Me­dia houses guilty of slow trans­for­ma­tion

Van Vu­uren’s book lauded for rais­ing vi­tal is­sues

The Star Early Edition - - WAN IFRA CONGRESS - BHEKI MBAN­JWA

ANEW book by Hen­nie van Vu­uren, ti­tled Apartheid Guns and Money: A Tale of Profit, has lifted the lid on the eco­nomic crimes com­mit­ted by the apartheid state and how some me­dia houses sup­ported the Na­tional Party with fund­ing dur­ing the last years of apartheid.

The book’s chap­ter, which deals with the role of the me­dia un­der apartheid, was the topic yes­ter­day dur­ing a dis­cus­sion hosted by the Press Club of South Africa in col­lab­o­ra­tion with In­de­pen­dent Me­dia.

Pan­el­lists at the dis­cus­sion held at the Hil­ton Ho­tel in Dur­ban were the au­thor, In­de­pen­dent Me­dia ex­ec­u­tive chair­man Doc­tor Iqbal Survé, Pro­fes­sor Arthur Mu­tam­bara of the African News Agency, and Fo­rum of Jour­nal­ists for Trans­for­ma­tion pres­i­dent Piet Ram­pedi. Aca­demic Ashwin De­sai fa­cil­i­tated the dis­cus­sions.

They ex­plored the role of the me­dia then and what role it plays now. Me­dia trans­for­ma­tion and the role of the me­dia in so­ci­ety came un­der scru­tiny.

Ram­pedi said the me­dia in­dus­try is still suf­fer­ing from in­sti­tu­tion­alised racism and this is re­flected in the way news sto­ries get re­ported. “In the main, black jour­nal­ists are still be­ing dis­crim­i­nated against… If you don’t subscribe to a cer­tain nar­ra­tive your up­ward mo­bil­ity is im­peded.”

Part of the prob­lem, Ram­pedi said, is the fact that the me­dia own­er­ship pat­terns that were there pre-1994 still ex­ist.

Dr Survé con­grat­u­lated Van Vu­uren on the book, say­ing it is one of the sem­i­nal books in SA his­tory. He said it is clear from the book that some of the big me­dia play­ers like Naspers were em­bed­ded in apartheid.

This begs the ques­tion: “If that covert hand was there then, is it still there now and does it still shape the nar­ra­tive?” He also said the role that the dom­i­nant me­dia groups play in muz­zling new en­trants into the me­dia space needs to be in­ter­ro­gated.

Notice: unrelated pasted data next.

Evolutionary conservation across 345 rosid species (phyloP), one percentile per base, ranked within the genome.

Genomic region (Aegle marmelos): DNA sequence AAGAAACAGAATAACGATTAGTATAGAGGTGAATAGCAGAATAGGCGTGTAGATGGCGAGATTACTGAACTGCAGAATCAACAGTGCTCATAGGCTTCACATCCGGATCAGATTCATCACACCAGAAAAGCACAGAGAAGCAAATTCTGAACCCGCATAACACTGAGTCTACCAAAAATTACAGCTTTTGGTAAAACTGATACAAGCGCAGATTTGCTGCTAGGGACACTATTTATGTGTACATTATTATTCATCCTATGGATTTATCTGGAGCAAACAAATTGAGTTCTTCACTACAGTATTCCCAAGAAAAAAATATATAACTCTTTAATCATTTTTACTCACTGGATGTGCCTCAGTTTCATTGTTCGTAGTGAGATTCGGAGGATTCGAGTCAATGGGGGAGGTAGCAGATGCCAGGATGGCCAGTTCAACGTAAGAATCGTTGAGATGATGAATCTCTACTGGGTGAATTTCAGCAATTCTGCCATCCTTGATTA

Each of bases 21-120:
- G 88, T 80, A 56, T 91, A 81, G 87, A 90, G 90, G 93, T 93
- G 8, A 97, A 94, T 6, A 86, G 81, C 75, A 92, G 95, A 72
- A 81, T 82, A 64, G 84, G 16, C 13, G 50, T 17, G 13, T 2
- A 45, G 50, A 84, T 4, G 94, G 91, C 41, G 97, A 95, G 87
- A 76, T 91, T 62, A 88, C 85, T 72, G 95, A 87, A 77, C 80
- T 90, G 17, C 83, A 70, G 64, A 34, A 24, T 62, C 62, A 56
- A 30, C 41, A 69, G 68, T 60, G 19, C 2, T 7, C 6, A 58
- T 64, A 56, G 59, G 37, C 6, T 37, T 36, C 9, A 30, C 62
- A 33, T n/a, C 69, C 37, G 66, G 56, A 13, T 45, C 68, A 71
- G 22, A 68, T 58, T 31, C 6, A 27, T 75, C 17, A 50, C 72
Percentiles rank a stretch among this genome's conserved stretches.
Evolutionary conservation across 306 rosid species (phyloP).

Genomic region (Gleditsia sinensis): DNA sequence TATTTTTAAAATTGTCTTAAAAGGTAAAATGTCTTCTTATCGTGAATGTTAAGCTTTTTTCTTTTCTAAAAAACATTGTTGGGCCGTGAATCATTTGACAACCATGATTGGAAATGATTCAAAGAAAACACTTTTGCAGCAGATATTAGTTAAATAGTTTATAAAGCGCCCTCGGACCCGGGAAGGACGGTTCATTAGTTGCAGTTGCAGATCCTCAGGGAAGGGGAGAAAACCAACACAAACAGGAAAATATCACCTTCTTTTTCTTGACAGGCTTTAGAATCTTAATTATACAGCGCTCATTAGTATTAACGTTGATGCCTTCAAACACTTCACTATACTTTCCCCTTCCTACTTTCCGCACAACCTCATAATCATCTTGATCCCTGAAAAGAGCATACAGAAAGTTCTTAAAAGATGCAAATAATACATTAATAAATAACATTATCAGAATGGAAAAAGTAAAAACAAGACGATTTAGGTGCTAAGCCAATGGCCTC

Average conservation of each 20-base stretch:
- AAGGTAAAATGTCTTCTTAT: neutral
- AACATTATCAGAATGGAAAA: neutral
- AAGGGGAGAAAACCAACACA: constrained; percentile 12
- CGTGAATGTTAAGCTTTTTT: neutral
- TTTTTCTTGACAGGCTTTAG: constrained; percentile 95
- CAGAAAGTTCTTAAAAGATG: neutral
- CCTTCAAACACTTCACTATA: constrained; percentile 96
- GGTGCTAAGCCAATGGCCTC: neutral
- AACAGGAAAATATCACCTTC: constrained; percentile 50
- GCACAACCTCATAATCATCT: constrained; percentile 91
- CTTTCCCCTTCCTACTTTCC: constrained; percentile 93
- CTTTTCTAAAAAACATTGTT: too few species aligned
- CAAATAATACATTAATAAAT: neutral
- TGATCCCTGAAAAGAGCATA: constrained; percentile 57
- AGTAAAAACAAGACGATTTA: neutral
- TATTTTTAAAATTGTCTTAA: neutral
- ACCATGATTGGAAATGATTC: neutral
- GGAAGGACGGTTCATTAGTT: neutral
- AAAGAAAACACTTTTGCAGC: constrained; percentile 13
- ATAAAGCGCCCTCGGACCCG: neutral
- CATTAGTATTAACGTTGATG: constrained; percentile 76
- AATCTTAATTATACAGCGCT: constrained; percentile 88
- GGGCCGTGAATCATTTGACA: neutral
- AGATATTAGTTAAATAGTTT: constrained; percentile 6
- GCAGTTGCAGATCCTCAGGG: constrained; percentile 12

“As some­one try­ing to find the space for truth, we are still up against an in­sti­tu­tional sys­tem which is grounded in apartheid years.”

Van Vu­uren said there is a need for in­ves­tiga­tive jour­nal­ism and for com­mu­nity me­dia. He said one of the main chal­lenges he had writ­ing the book was ac­cess­ing in­for­ma­tion. The apartheid state had de­stroyed 44 tons of doc­u­ments. How­ever, there is still a good body of work avail­able to re­searchers.

Mu­tam­bara also de­cried the state of me­dia own­er­ship, say­ing the plu­ral­ity of voices is needed. “We must have me­dia houses owned by Africans driv­ing the agenda.”

He said tech­nol­ogy could be used to ad­dress this, as some tech­no­log­i­cal in­no­va­tions, like Mpesa, have ad­dressed is­sues of bank­ing. “Yes, the rich will al­ways take ad­van­tage of ev­ery sit­u­a­tion, but there is a thing called re­source­ful­ness. The poor can be re­source­ful through tech­nol­ogy.”

Ram­pedi said so­ci­ety needs to de­mand ac­count­abil­ity from the me­dia.

“We have al­lowed the me­dia to be reck­less and to be loose can­nons,” he said, adding that this was ev­i­dent in some of the rul­ings made against the me­dia by the Press Om­buds­man.

He warned that reck­less ac­tions by the me­dia could lead to strin­gent laws as law­mak­ers were be­com­ing in­creas­ingly im­pa­tient with the con­duct of some me­dia houses.

“Facts must al­ways be re­ported on re­gard­less on the im­pli­ca­tions. Cur­rently, the me­dia of­ten looks at who is the cul­prit be­fore do­ing the story. It’s no longer about the facts,” Ram­pedi said.

Dr Survé slammed se­lec­tive re­port­ing by some me­dia houses on some is­sues. He said there was very lit­tle re­port­ing on the links that par­ties like the DA and the EFF have with cap­i­tal.

“It is fash­ion­able to­day to have Gup­tas on the front page, but that does not mean they are the only peo­ple who have done these kind of things. Where are the other peo­ple?”

He warned that the me­dia will be com­mit­ting a fun­da­men­tal mis­take if it thinks or­di­nary peo­ple can be fooled.

“Par­ti­san me­dia will lose the trust of or­di­nary peo­ple. What the me­dia must do is to tell all sides of the story… Fake news is also when you don’t tell the full story, but pre­tend you are telling the full story,” he said.

Yes, the rich will al­ways take ad­van­tage

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